The gardens on Mackinac Island were also an inspiration for me. I don't have the space, sunlight or time to recreate such lavish displays, but I did get some ideas for color combinations for next spring's annuals. One of the B&Bs on Main Street had gorgeous dahlias.
I don't grow dahlias. In Michigan, the bulbs need to be overwintered inside, and that seems like too much trouble. I am fond of the flowers at least partially because they remind me of Aunt Dahlia from the P.G. Wodehouse stories.
The Somewhere in Time conference included a plein air painting session with Lori McElrath Eslick. Due to inclement weather, we met in the butterfly house on Mackinac Island. I took lots of pictures and will post my favorites over two blog entries today.
Some species of butterfly pose better than others. There was a beautiful striped green one that simply could not stop beating its wings while it slurped nectar. Some butterflies had electric blue on the tops of their wings. We could see them flying around. When they rested, they shut their wings so only the brown outsides with an eye pattern showed. We got to see a defensive mechanism in action.
just returned from SCBWI-MI’s fall conference, “Somewhere in Time,” on Mackinac
Island. A huge thank you goes out to all who worked to set up this conference. I’m feeling inspired and motivated.
My YA fantasy novel, THE WIND DJIN,
won second place in the mentorship competition. My pitch for an old trunk novel,
GEEK AND CAPTAIN BONZO STEEL, received positive comments from the panel of
experts. I couldn't be more thrilled.
took almost 200 pictures, and I’ll be posting a few of them over the week. Today’s
selection includes the bridge that connects Michigan’s upper and lower
peninsulas, the ferry and a couple lighthouses. As I sort through the pictures,
I’ll post some wildflowers and insects, some dahlias and formal gardens, and
butterflies from the butterfly house. Please stay tuned.
from the ferry
funny effect through a lake water-splattered window
I was fooling around with a very deep depth of field. A different lens would have worked better.
In the fall, the sun comes through the window by these begonias around lunch time. I like the way the red undersides of the leaves light up. I am still unable to post comments on other blogs. I can't figure out what settings to change on this blog or how to contact Google Blogger. I'm thinking about switching to my WordPress site. If I do change, the past posts on this blog won't be transferred to WordPress because the formatting issues are likely to be gigantic. Certainly, nothing will happen before I leave for a writing conference at the end of the week.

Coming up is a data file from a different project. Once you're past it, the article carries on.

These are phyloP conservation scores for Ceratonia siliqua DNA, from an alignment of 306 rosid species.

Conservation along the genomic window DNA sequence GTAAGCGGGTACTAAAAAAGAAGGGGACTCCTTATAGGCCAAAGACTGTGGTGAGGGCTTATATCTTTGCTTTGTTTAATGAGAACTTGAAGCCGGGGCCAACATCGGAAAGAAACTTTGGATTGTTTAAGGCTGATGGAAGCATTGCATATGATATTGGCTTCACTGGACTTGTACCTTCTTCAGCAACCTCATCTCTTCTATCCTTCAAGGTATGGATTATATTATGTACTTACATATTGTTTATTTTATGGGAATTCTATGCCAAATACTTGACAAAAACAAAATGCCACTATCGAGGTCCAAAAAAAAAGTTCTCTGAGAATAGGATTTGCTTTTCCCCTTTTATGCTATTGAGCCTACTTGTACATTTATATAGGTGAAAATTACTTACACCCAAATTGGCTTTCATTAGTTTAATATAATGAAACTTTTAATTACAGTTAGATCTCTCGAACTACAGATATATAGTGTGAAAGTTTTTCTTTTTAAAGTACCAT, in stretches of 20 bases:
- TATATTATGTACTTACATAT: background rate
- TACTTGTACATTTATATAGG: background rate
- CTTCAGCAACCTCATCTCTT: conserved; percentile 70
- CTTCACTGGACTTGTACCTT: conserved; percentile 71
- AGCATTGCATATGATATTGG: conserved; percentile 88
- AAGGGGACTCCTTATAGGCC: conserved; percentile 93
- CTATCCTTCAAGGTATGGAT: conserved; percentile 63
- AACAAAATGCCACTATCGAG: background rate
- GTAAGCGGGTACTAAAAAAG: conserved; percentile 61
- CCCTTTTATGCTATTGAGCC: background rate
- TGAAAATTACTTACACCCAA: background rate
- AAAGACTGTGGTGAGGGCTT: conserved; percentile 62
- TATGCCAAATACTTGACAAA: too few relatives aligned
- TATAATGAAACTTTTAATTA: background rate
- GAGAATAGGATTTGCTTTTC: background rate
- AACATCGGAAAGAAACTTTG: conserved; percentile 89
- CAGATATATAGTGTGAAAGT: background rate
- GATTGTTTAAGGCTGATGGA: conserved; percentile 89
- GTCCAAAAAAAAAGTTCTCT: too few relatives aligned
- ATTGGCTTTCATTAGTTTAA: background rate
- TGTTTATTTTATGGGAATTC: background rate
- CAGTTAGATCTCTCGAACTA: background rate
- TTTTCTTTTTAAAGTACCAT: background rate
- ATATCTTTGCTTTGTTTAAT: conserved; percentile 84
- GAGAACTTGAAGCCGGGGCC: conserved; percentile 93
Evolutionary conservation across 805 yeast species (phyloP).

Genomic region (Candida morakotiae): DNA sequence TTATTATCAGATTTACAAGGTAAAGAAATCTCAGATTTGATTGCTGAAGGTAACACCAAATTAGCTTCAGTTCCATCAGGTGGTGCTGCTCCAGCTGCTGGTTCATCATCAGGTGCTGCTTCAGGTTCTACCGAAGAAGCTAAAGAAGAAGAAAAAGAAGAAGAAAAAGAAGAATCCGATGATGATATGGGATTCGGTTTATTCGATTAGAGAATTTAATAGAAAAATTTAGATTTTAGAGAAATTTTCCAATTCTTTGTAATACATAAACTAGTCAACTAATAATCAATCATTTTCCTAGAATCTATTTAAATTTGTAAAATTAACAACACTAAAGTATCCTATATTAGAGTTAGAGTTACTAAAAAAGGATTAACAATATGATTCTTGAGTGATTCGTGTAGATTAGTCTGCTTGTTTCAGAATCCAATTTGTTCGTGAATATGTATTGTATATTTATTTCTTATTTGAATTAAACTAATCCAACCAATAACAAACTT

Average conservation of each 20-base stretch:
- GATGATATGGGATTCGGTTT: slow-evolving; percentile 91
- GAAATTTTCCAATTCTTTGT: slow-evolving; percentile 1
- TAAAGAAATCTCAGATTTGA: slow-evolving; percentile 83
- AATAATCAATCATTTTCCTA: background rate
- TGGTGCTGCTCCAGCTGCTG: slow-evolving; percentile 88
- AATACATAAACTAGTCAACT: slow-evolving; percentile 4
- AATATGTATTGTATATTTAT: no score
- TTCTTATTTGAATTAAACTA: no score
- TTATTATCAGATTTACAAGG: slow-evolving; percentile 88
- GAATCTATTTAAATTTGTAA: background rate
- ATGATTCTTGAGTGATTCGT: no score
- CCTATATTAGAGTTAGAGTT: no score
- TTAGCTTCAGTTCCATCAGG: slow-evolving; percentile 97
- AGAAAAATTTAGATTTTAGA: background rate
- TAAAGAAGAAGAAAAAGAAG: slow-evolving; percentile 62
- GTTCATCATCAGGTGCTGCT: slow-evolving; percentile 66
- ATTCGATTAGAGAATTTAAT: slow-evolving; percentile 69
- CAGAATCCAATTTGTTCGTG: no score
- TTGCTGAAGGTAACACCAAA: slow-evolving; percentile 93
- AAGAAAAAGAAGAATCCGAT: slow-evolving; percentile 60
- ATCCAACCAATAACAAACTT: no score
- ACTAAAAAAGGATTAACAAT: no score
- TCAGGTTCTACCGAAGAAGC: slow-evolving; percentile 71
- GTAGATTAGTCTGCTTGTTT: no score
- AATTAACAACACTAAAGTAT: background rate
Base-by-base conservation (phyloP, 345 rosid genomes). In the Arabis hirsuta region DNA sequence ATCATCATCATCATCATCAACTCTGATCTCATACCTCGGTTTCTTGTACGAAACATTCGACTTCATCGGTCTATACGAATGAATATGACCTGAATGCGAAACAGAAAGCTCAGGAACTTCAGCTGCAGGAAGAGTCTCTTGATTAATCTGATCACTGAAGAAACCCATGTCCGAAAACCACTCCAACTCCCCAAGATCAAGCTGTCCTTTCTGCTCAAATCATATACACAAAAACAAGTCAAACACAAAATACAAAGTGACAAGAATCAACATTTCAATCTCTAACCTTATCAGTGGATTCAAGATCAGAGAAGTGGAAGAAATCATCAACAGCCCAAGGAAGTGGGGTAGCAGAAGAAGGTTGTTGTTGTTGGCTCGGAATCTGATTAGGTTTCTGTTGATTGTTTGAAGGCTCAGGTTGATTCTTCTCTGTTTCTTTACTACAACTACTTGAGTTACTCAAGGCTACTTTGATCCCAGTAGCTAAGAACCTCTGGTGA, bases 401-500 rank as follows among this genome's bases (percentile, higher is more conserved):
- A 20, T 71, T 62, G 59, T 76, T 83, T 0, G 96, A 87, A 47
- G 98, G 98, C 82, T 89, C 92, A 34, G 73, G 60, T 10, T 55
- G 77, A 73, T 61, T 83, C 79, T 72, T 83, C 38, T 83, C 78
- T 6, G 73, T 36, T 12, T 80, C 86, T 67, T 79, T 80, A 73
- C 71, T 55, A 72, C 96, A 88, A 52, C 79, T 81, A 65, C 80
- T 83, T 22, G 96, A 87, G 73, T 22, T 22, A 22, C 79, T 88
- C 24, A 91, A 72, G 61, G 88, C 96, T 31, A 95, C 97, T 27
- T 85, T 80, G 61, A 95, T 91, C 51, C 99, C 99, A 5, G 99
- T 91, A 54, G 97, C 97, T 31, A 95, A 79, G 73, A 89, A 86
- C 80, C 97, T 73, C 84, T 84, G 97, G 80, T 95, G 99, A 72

I'm having trouble posting on several blogs. I write a comment, do the little number/word puzzle if necessary, hit post, and my words evaporate. So, to my friends on Swagger, The Writer Interview, Frog on a Dime and several others, please know I've stopped by. If anyone knows how to fix this problem, please let me know.
an acquaintance asked me how a writer like me could have taught chemistry. I
explained about my former career. She
asked if I’d minored in writing, and was surprised when I told her no. The
conversation got me thinking – again – about how we learn things.
learn by teaching ourselves.
are important, often essential, to the process. They present an organized set
of ideas and a logical thread to use when solving problems. Students must learn
to follow that example on their own. I tutor students in math. It may help them
to see me work a problem and observe steps I use, but if they can’t independently
apply that technique to a different problem, they haven’t learned.
is the same. I can learn by reading how-to books, by getting feedback, and most
importantly by reading. The only way to improve my writing is to teach myself.
I must experiment, decide which techniques work for me, and learn how to use
a formal education have improved my writing? Possibly. I certainly would have
become a better writer more quickly, and I’d have an eye-catching sentence to
put on query letters.